It is often the accepted practice for the E3 engineer on a program simply to provide his technical expertise on meeting EMI, EMC, EMP and other E3 requirements and to let others take the recommendations from there. Once the analysis and recommendations are complete, the decisions on how to implement the design are up to the platform design team.
The truth be told, this approach has sometimes resulted in sound approaches getting “lost in the shuffle.” E3 requirements are just one of many requirements and priorities, all competing for limited funds and schedule. To be effective, one must be able to advocate his recommendations to the program as the best value solution and to become skilled at being a good teammate and evaluator of other program priorities. E3 engineering does not stop at CDR! It is an integral part of the entire system lifecycle.
BECOME PROFICIENT IN PROVIDING THE BEST VALUE TO YOUR PROJECT
In my 27 years in the Electromagnetic Environmental Effects field, I have seen more than my share of great E3 solutions go by the wayside because the E3 engineer did not follow the design through implementation. Without diligence on the part of the E3 engineer, a project team can come to view E3 hardening of a product as something that adds no intrinsic value; it just adds cost, weight, time to the schedule, etc. More and more project teams are faced with deciding which discipline(s) get how much of the limited resources available to achieve compliance—E3 is just one of many requirements that have to be met. And, in most cases, the product will probably be able to operate and function properly to the untrained eye whether it meets its E3 requirements or not. This fact can make E3 design engineering particularly challenging.
To become a good advocate, one needs to work on developing a variety of skills other than just good E3 engineering skills. One needs to be competent at relaying justification for solutions in terms that the rest of the project team can understand. That means being flexible while still staying focused on the end goal of compliance. More now than ever, an E3 engineer needs to be a good evaluator of a solution that would provide the “best value” to the program; that is, the solution that provides the “best bang for the buck.” Finally, good team dynamics and persistence are critical.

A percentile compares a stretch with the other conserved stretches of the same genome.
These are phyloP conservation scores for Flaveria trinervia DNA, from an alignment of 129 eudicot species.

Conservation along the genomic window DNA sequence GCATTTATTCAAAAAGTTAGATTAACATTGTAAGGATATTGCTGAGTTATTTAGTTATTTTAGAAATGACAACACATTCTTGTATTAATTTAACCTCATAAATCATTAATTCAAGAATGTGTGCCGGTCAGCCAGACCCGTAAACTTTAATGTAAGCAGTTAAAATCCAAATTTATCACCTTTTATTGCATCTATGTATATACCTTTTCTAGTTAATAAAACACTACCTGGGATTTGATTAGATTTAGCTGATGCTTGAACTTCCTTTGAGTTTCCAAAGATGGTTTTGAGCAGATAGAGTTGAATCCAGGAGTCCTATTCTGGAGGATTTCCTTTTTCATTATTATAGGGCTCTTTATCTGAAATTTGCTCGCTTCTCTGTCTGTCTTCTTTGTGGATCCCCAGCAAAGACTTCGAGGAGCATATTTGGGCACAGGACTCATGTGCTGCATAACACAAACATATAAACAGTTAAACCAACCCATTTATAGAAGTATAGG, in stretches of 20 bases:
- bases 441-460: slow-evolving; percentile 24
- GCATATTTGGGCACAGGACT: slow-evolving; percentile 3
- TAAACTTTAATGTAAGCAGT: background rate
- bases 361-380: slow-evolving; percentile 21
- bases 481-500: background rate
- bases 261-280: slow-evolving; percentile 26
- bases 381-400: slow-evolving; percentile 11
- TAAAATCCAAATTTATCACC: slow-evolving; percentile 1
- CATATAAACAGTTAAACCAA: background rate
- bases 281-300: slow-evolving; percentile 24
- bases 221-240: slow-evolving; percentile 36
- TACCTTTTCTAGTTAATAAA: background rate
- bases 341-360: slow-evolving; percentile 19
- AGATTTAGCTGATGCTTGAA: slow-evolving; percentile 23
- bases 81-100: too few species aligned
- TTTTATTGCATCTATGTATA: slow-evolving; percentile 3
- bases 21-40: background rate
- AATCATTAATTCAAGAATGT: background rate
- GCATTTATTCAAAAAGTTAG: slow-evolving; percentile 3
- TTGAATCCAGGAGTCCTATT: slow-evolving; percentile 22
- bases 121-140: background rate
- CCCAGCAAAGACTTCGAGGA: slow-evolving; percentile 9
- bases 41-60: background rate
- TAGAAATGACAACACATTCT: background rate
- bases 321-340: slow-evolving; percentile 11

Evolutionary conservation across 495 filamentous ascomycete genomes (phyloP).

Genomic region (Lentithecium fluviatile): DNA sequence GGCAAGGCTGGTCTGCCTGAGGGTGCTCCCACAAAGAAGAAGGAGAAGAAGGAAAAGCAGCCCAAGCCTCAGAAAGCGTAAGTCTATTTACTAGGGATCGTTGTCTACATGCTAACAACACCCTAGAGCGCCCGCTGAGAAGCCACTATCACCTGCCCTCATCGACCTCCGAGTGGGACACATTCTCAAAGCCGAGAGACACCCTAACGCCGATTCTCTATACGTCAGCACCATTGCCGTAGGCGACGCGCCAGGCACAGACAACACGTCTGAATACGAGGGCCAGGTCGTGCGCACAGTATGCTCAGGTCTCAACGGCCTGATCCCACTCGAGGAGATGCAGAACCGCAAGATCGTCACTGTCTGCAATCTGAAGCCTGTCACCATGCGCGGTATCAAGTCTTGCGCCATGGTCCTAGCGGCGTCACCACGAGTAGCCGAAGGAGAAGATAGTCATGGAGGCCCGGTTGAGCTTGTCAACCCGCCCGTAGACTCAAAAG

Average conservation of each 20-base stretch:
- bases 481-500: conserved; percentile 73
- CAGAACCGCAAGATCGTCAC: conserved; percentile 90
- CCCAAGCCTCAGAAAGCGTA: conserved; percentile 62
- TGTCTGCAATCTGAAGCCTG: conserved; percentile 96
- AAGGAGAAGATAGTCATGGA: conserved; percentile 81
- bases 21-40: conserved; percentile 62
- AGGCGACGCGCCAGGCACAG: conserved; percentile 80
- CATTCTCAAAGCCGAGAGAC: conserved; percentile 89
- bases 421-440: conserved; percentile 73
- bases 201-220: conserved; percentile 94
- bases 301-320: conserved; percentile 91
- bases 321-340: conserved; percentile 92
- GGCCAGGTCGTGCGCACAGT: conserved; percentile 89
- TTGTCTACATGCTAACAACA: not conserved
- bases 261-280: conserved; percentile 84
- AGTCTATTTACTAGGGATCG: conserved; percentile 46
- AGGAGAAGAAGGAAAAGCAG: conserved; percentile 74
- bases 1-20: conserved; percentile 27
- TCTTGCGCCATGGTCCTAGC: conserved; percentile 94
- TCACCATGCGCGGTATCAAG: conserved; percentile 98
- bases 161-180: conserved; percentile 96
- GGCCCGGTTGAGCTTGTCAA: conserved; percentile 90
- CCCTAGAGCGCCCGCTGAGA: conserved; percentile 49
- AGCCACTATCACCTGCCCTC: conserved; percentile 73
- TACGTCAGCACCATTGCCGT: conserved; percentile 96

KEYS TO BECOMING A GOOD E3 ADVOCATE
Investigate All Practical Solutions
With today’s emphasis on cost effectiveness, maintainability, reliability, etc., just relying on the old “tried and true” solutions is not enough to meet most project requirements . The effective E3 engineer must become proactive about researching all practical solutions and must find a way of quickly honing in on a “best value” solution while still complying with the technical requirements.
This process should begin by not accepting what seem to be design limitations at face value and continuing to think “out of the box.” For example, engineers tell you that because of severe weight limitations, they cannot shield a particular subsystem. To that engineer, the only way he has seen systems shielded is through the use of aluminum. In truth, you may be able to use a lightweight conductive composite to shield your subsystem and still allow the weight restriction to be met. You can further highlight the low cost and maintenance features of the composite. The more options you have in your arsenal, the better you will be able to solve complex E3 problems.
To do this, you need to stay on top of the latest design solutions available from the E3 industry. Innovative solutions to complex problems are constantly being created, as evidenced in the substantial improvement in E3 materials and methods discovered and refined in the last 20 years. You can’t use a new composite or gasket material unless you are aware of it, so take time to read your EMI journals and to attend those yearly conferences so that you can continue to offer your superior E3 solutions.